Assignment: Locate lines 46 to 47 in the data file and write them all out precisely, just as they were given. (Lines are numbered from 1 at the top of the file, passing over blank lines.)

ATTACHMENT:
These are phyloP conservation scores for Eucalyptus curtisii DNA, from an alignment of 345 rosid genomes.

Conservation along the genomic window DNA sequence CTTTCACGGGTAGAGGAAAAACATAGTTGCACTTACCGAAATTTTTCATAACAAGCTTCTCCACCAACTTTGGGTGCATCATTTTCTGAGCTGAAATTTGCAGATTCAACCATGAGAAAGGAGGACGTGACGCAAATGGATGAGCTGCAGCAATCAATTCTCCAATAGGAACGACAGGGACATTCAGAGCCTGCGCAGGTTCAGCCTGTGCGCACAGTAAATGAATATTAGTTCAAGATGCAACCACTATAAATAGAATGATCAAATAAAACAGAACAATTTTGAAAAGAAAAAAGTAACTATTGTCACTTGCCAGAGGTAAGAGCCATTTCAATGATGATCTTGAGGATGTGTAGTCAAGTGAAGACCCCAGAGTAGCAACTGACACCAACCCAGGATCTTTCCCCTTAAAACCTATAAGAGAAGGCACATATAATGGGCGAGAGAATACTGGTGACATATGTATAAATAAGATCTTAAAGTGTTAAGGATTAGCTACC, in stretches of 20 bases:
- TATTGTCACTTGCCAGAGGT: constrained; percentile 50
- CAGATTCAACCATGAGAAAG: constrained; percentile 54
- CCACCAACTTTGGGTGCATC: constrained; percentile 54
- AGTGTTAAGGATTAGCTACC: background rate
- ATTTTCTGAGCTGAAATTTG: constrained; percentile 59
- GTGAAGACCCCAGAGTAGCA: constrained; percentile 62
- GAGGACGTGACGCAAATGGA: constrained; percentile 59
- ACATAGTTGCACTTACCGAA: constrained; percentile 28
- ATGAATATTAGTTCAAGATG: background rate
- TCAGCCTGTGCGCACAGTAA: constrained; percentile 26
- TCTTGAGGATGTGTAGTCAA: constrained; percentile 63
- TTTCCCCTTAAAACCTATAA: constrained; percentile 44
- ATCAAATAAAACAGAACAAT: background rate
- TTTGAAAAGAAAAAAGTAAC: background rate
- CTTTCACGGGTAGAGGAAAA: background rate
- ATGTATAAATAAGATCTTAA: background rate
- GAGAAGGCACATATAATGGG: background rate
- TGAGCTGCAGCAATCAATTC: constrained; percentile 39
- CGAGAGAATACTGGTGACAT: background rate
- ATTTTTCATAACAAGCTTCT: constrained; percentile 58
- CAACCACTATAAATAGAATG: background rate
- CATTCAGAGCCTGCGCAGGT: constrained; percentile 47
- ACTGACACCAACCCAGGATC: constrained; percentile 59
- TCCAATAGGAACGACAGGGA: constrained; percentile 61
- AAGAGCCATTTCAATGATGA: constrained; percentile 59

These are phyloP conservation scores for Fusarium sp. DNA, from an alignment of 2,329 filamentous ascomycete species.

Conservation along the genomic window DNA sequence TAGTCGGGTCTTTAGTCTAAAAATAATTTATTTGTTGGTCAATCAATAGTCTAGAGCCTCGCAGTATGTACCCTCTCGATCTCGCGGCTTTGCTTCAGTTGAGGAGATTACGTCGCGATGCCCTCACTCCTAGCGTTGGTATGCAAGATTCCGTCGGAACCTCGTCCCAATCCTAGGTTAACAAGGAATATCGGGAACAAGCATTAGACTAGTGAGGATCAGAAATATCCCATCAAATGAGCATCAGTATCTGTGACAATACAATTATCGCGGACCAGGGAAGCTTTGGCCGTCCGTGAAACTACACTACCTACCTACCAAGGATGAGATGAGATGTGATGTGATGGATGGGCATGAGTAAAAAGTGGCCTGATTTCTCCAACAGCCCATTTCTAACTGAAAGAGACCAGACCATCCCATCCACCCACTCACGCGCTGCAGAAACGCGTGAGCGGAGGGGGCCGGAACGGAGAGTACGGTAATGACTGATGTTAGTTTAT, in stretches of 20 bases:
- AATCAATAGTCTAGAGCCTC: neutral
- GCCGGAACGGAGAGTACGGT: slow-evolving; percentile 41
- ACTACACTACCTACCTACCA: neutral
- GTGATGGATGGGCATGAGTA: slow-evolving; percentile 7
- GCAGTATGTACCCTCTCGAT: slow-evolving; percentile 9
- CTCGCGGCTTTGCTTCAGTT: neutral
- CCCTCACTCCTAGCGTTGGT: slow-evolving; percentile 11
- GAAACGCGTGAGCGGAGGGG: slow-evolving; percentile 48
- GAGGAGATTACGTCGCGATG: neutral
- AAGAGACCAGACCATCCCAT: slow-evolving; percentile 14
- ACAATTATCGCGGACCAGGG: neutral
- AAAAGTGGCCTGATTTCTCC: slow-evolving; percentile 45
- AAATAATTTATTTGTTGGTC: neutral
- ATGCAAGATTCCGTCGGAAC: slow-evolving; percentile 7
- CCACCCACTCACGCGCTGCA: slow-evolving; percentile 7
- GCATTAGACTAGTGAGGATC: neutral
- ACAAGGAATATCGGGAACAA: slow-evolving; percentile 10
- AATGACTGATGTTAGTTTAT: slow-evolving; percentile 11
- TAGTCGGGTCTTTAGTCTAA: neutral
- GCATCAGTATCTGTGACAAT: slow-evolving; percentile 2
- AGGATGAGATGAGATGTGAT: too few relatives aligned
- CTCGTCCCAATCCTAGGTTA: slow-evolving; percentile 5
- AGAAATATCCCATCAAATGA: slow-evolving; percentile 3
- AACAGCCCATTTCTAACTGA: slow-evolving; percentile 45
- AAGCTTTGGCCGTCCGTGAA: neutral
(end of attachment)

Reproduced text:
- ACAAGGAATATCGGGAACAA: slow-evolving; percentile 10
- AATGACTGATGTTAGTTTAT: slow-evolving; percentile 11